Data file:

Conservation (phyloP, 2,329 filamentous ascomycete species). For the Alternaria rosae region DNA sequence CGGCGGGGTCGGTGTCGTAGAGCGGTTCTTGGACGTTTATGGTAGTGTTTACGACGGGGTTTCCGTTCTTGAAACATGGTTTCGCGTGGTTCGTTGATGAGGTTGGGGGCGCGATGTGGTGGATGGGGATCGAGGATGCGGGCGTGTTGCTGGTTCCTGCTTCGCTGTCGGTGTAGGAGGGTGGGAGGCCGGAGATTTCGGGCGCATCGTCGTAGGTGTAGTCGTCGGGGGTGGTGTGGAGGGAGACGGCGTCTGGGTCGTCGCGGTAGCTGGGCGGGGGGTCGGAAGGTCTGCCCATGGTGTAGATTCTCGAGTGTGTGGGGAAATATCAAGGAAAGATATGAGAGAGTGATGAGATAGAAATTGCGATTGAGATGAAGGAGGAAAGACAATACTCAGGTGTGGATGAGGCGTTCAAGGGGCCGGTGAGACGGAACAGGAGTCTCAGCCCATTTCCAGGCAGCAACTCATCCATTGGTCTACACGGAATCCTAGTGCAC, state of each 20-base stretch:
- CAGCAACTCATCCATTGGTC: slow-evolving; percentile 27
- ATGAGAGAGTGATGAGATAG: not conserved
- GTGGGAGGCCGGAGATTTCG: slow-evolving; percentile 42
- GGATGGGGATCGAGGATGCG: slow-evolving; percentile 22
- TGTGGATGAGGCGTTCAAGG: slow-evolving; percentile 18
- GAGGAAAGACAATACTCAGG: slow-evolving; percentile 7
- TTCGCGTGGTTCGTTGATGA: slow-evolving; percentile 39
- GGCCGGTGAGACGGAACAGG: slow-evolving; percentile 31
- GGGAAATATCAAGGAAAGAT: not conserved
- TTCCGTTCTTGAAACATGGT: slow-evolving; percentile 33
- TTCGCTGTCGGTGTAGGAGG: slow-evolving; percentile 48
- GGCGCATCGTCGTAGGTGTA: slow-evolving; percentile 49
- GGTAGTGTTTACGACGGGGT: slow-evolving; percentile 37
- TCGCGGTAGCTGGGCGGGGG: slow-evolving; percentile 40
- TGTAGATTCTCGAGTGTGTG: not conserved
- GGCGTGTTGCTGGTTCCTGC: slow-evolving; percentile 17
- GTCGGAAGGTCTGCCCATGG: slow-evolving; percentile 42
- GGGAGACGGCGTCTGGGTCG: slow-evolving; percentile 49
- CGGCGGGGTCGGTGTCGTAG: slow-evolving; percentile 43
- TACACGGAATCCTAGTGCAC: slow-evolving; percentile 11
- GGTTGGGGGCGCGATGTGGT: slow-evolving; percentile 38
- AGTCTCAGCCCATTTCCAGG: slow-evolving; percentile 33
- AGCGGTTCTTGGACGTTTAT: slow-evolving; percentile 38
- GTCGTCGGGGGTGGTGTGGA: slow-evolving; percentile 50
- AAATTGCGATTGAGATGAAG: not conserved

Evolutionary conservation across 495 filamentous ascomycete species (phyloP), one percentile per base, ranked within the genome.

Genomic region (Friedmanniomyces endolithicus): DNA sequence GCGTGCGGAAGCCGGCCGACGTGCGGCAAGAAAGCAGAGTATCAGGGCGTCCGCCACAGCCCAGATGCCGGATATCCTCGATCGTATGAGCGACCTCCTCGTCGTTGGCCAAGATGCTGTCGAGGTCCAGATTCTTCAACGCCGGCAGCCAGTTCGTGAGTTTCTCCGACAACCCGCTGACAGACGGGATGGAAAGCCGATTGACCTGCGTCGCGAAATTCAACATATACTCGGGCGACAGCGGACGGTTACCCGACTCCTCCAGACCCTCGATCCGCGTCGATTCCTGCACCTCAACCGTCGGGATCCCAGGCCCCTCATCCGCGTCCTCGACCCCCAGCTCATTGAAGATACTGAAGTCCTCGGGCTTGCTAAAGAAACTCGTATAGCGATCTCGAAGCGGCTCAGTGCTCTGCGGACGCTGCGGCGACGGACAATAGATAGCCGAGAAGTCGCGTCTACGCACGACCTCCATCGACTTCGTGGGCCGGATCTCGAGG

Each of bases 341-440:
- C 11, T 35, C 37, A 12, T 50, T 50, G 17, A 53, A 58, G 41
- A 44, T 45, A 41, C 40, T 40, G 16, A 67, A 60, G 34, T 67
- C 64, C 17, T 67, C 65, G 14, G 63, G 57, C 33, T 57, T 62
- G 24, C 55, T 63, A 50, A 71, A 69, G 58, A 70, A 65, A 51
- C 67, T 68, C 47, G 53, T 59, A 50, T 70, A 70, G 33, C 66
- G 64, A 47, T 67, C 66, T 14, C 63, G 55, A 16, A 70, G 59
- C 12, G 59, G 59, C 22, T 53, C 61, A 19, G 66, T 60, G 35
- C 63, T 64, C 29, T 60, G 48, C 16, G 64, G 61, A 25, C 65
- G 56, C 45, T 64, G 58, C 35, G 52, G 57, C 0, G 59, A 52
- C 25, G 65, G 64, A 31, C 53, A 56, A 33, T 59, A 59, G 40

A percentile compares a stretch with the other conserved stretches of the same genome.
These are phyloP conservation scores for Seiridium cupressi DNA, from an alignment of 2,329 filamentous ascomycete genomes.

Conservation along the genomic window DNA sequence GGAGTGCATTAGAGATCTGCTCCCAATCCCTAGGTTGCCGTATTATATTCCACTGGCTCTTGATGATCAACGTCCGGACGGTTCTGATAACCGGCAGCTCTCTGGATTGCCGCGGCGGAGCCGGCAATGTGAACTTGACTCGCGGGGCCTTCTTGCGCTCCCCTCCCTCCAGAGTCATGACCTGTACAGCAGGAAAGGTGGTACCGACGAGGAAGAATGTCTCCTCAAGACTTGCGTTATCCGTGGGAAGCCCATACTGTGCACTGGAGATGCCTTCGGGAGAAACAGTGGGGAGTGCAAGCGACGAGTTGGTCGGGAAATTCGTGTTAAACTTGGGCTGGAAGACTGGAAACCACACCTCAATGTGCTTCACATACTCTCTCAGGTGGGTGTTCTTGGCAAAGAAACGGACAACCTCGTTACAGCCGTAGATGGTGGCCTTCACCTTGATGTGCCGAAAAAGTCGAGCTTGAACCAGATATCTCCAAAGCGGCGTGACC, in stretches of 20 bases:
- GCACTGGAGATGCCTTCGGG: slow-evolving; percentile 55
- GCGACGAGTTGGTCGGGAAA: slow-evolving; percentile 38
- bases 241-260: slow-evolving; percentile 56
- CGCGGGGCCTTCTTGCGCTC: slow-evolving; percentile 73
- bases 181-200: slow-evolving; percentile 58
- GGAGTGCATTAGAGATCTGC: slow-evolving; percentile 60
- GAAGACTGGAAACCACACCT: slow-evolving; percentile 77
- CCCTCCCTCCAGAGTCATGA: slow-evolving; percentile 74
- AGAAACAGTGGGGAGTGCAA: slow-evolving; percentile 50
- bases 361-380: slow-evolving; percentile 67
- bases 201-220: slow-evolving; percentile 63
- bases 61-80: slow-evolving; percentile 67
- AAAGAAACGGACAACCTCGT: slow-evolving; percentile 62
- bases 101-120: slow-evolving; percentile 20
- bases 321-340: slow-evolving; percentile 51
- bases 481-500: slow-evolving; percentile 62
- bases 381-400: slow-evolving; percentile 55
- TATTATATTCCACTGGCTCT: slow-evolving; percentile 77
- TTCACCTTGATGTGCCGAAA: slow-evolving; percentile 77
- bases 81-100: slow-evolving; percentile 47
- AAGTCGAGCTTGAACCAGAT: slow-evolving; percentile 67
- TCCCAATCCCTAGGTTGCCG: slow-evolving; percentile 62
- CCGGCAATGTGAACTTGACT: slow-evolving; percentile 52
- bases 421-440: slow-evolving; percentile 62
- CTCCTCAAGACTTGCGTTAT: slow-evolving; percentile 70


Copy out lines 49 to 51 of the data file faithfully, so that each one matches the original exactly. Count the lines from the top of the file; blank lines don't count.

- GAAGACTGGAAACCACACCT: slow-evolving; percentile 77
- CCCTCCCTCCAGAGTCATGA: slow-evolving; percentile 74
- AGAAACAGTGGGGAGTGCAA: slow-evolving; percentile 50